Digital technologies have prevailed in healthcare after the approval of Health Information Technology for Economic and Clinical Health (HITECH) Act in 2009. Although we have seen the adoption and significant use of technology at least in 96% of hospitals in the United States, electronic access to health information is hampered.
What is information blocking?
“Blocking Information” means any practice that materially interferes with, prevents, or discourages patients, providers, and others from accessing, exchanging, or using electronic health information (EHI), except when required by law or covered by an exception. These practices have affected the healthcare industry and have been detrimental to improving overall patient care. This stems from the physician’s reluctance to share patients ’health records outside of their practice, unfair and restrictive contractual limitations, and excessive fees charged by non-standard interfaces for accessing and exchanging health information records. These market forces created strong incentives to limit the availability of EHI, restricted patient mobility, weakened competition, and created barriers for developers to provide innovative applications and technologies that could use data to be more effective in improving the results at individual and population level.
What is changing?
From April 5th 2021, el Information blocking standard that implements certain provisions of the 21st Law of Cures of the Century will enter into force. This rule promises to eliminate data blocking practices and eliminate adverse incentives. Although the Health Information Responsibility and Portability Act (HIPAA) allows the sharing of personal health data, the information blocking rule will require the electronic exchange of health records and will prevent any practice that impedes the flow of data. or its use to improve care delivery. This is expected to transform the health consumer experience so that patients can have electronic access to their health information at no cost.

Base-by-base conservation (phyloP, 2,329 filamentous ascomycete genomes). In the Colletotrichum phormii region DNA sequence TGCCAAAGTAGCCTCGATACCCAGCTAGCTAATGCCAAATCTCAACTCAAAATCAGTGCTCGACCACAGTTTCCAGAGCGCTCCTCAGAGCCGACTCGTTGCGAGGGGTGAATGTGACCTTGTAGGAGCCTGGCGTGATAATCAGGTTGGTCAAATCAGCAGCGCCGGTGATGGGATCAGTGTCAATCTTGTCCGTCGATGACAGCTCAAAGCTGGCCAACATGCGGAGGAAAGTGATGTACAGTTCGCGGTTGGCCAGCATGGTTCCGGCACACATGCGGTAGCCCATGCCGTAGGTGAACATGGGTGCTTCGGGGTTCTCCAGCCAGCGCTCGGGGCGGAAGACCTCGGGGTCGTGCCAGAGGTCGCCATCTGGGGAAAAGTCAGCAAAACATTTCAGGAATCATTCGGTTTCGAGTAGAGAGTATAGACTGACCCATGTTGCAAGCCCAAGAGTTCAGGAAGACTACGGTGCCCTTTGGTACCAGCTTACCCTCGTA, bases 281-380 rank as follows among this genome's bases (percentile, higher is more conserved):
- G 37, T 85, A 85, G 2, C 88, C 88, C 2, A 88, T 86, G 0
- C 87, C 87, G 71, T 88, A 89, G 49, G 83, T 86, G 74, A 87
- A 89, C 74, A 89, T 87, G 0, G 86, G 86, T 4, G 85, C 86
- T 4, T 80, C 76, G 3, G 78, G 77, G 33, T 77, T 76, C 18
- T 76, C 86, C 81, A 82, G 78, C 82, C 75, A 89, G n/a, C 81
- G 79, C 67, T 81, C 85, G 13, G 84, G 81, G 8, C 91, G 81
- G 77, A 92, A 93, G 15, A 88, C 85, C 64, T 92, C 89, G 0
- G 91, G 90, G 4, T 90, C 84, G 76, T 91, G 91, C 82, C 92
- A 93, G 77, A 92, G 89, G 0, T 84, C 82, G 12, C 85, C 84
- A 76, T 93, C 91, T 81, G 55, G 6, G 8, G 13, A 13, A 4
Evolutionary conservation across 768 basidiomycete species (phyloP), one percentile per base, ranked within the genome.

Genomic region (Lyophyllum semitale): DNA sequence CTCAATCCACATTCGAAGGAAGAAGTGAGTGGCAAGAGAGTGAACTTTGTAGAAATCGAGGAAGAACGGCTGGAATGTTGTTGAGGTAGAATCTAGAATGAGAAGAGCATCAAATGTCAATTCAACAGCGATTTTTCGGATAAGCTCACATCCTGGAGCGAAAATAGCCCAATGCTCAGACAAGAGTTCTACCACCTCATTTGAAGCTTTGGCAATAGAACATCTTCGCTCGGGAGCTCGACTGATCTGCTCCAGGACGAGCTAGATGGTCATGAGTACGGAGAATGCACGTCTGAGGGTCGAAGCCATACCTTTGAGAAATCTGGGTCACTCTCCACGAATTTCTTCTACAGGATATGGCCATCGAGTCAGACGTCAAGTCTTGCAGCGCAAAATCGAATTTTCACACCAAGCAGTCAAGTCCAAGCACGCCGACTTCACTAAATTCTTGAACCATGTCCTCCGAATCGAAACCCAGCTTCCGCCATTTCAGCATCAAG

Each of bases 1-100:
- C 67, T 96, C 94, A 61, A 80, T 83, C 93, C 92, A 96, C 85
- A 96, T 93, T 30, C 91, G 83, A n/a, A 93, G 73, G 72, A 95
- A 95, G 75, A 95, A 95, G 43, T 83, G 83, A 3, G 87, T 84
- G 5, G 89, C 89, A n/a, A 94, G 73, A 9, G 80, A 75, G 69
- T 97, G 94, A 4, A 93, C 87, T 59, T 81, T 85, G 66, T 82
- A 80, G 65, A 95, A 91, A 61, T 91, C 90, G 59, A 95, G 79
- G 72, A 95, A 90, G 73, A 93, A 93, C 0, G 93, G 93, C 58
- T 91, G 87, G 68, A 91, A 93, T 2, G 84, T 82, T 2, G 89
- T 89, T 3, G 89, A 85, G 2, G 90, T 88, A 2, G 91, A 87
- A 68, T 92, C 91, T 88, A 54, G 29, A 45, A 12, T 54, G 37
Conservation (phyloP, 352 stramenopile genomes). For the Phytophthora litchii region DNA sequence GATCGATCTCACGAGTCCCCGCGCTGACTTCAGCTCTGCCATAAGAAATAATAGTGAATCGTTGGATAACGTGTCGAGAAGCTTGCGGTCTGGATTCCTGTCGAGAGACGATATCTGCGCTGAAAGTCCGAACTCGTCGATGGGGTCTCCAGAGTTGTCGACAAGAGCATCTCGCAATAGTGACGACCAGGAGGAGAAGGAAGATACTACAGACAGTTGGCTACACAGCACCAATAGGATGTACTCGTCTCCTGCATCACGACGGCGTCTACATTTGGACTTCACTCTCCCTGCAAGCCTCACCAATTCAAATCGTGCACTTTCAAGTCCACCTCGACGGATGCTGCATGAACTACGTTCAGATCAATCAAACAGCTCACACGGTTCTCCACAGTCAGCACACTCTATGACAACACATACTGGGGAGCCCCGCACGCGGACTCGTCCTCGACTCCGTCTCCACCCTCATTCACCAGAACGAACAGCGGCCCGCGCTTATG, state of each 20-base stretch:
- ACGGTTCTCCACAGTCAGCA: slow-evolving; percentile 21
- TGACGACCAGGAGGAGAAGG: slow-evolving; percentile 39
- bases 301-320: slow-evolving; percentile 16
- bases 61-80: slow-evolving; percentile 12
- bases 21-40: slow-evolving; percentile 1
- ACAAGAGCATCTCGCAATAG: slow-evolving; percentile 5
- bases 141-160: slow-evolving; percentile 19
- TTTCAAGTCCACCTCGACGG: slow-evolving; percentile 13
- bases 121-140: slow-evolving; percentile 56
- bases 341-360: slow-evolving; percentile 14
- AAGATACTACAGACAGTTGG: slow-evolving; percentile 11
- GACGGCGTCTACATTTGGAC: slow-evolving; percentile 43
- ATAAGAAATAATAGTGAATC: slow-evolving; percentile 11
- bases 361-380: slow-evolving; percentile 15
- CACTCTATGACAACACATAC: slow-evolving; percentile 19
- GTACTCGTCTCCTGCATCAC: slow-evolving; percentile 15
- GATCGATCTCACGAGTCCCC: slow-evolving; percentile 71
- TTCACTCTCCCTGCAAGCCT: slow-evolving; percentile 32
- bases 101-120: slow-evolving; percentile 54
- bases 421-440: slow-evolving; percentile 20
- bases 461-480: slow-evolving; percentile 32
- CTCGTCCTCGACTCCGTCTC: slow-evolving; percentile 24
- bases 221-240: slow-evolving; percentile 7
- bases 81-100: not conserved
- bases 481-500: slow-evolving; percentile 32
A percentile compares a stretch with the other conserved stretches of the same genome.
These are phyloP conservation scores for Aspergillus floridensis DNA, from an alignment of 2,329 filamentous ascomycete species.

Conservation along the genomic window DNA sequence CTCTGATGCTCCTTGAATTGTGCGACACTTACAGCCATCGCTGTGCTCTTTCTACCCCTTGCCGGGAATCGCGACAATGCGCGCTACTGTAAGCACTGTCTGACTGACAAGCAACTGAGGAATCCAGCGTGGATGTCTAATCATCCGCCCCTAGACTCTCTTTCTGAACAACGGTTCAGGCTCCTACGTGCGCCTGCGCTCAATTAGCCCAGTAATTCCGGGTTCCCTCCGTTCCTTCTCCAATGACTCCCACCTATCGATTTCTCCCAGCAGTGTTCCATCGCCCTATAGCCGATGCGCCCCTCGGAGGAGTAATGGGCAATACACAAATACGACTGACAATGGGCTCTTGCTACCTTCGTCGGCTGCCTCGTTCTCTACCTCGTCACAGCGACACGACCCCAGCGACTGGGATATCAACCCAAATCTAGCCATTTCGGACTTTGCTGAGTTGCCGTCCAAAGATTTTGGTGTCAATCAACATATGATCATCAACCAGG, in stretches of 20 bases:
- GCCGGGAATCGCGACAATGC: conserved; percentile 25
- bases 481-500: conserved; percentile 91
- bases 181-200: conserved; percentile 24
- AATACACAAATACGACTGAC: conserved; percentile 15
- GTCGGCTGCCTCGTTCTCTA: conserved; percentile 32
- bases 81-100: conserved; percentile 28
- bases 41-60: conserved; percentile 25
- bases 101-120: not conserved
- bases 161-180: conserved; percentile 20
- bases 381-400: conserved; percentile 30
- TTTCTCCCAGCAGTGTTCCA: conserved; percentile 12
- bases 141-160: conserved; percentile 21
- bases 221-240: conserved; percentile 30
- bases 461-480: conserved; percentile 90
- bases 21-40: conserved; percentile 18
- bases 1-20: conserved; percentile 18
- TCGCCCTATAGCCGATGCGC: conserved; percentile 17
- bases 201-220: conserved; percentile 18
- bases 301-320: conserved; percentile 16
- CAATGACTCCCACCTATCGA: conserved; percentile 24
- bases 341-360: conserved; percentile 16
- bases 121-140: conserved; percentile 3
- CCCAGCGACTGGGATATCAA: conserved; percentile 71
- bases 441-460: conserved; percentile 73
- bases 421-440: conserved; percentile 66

The strong focus of the information blocking rule on patients rather than on specific technologies has the potential to pave the way for patient-centered care ecosystems and foster innovation in healthcare. These transformations will provide convenience, foster competition, expand care options, enable cost transparency, improve care outcomes, and boost the economy of the digital health app that offers options to patients, physicians, payers. and hospitals.
How to prepare
While the information blocking rule offers more options to patients and providers, healthcare institutions need to prepare for the tsunami of data coming in and out of their systems. Organizations will require strong government, secure networks, improved compliance and improved security. As policy goals provide more clarity on e-access, it is clear that technology will play an important role in removing digital barriers in a secure way to create a connected world of attention.
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